The gas tax cut would cost the province more than $600 million.
While the government is banking heavily on economic growth stemming from mining critical minerals in the Ring of Fire for use in boosted electric vehicle manufacturing, its latest budget doesn’t include any incentives to increase uptake of EVs among Ontario drivers, who lag far behind other provinces.
The budget is slim on plans or funds for the environment and climate change. Finance Minister Peter Bethlenfalvy pointed to previously announced investments in critical minerals, EVs and funding for Hamilton-based steelmaker ArcelorMittal Dofasco to transition from coal-fired furnaces to electric as a means of creating “clean, green” jobs.
“That is our green plan,” said Bethlenfalvy. He also noted Ontario’s move toward using small nuclear reactors for electricity production and touted the province’s clean electricity grid, with 94 per cent zero-emission energy generation. That is largely due to the previous Liberal government phasing out coal-fired power generation.
NDP Leader Andrea Horwath said the Ford government simply wants to build “big highways” and “big subdivisions.”
“It’s really clear that Doug Ford started a war on the environment when he first got elected and it hasn’t changed,” said Horwath. “Everybody knows that the climate crisis, the climate emergency, continues to worsen and we need to get serious.”
Del Duca said he wasn’t surprised at the silence on the environment. “We have seen literally for four years how at every turn Doug Ford has dragged us backward in this province with respect to the environment,” said Del Duca.
Green Party Leader Mike Schreiner called the plan “a pro-sprawl, anti-climate budget.”
“The Ford government is going to ramp up climate pollution and they’re going to pave over the farmland that feeds us and the nature that protects us from climate-fuelled weather events, and they’re going to completely undermine the integrity of the Greenbelt by ramming two 400-series highways through it,” said Schreiner.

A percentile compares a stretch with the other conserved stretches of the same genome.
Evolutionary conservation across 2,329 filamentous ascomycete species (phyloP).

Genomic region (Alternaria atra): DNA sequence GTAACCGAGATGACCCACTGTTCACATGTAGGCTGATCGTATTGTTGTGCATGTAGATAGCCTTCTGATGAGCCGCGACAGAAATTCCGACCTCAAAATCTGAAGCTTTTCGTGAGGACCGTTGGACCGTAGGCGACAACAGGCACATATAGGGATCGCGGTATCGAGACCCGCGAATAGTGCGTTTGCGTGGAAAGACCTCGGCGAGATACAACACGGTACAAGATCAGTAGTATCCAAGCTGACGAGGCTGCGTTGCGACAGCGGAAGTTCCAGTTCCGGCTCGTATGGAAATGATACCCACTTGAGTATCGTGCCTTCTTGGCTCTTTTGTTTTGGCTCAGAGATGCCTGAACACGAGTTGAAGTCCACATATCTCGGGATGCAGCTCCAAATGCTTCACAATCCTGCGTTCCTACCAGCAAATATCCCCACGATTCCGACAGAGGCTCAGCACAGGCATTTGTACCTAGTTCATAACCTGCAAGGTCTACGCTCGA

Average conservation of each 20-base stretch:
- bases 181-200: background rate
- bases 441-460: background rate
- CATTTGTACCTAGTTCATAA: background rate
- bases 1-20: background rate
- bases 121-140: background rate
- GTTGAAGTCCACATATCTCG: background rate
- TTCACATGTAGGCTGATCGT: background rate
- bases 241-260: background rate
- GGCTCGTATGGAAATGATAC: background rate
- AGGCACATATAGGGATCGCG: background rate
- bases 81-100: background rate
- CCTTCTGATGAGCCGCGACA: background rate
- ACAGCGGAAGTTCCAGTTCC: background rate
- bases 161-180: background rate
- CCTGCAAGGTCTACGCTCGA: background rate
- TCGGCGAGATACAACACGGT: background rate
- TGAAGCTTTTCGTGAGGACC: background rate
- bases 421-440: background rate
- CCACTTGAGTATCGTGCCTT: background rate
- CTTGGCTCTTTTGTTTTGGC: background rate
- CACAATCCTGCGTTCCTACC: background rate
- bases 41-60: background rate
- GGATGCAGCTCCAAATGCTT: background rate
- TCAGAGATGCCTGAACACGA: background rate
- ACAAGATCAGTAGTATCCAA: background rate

The budget promises to create a new provincial park but doesn’t include details on how much that will cost, nor has the park’s location been decided.
In 2018, Ford campaigned hard on the idea of cutting red tape and reducing government spending. Earlier this month, Ontario’s financial watchdog projected the province could clamber out of deficit by the 2023-24 fiscal year, despite economic losses from the COVID-19 pandemic, under current policies. The present budget, however, doesn’t show Ontario climbing out of the red until 2027-28.
“We had an environment where things weren’t being built,” said Bethlenfalvy in response to a question about failing to rein in the deficit. “Doug Ford, from Day 1, has been building highways, building infrastructure, building hospitals.”
The Ford government backtracked on a previous promise it enshrined in 2019 legislation to table budgets by March 31 each year or the premier and finance minister would face a fine. The government amended that legislation this year, thus avoiding the penalties Ford and the finance minister had to pay in 2020.
Given its late delivery, this year’s budget won’t see the legislature before the June 2 election. Bethlenfalvy would not clearly commit to tabling the same budget released Thursday if the Progressive Conservatives are re-elected, insisting the government would listen to voters during the campaign.
Horwath questioned whether the budget is a “bait-and-switch” that the Progressive Conservatives would backtrack on if re-elected. “What is he hiding?”
Ford’s communications director later tweeted that the government would reintroduce the budget if re-elected, “Full stop.”
The provincial election campaign officially begins May 4.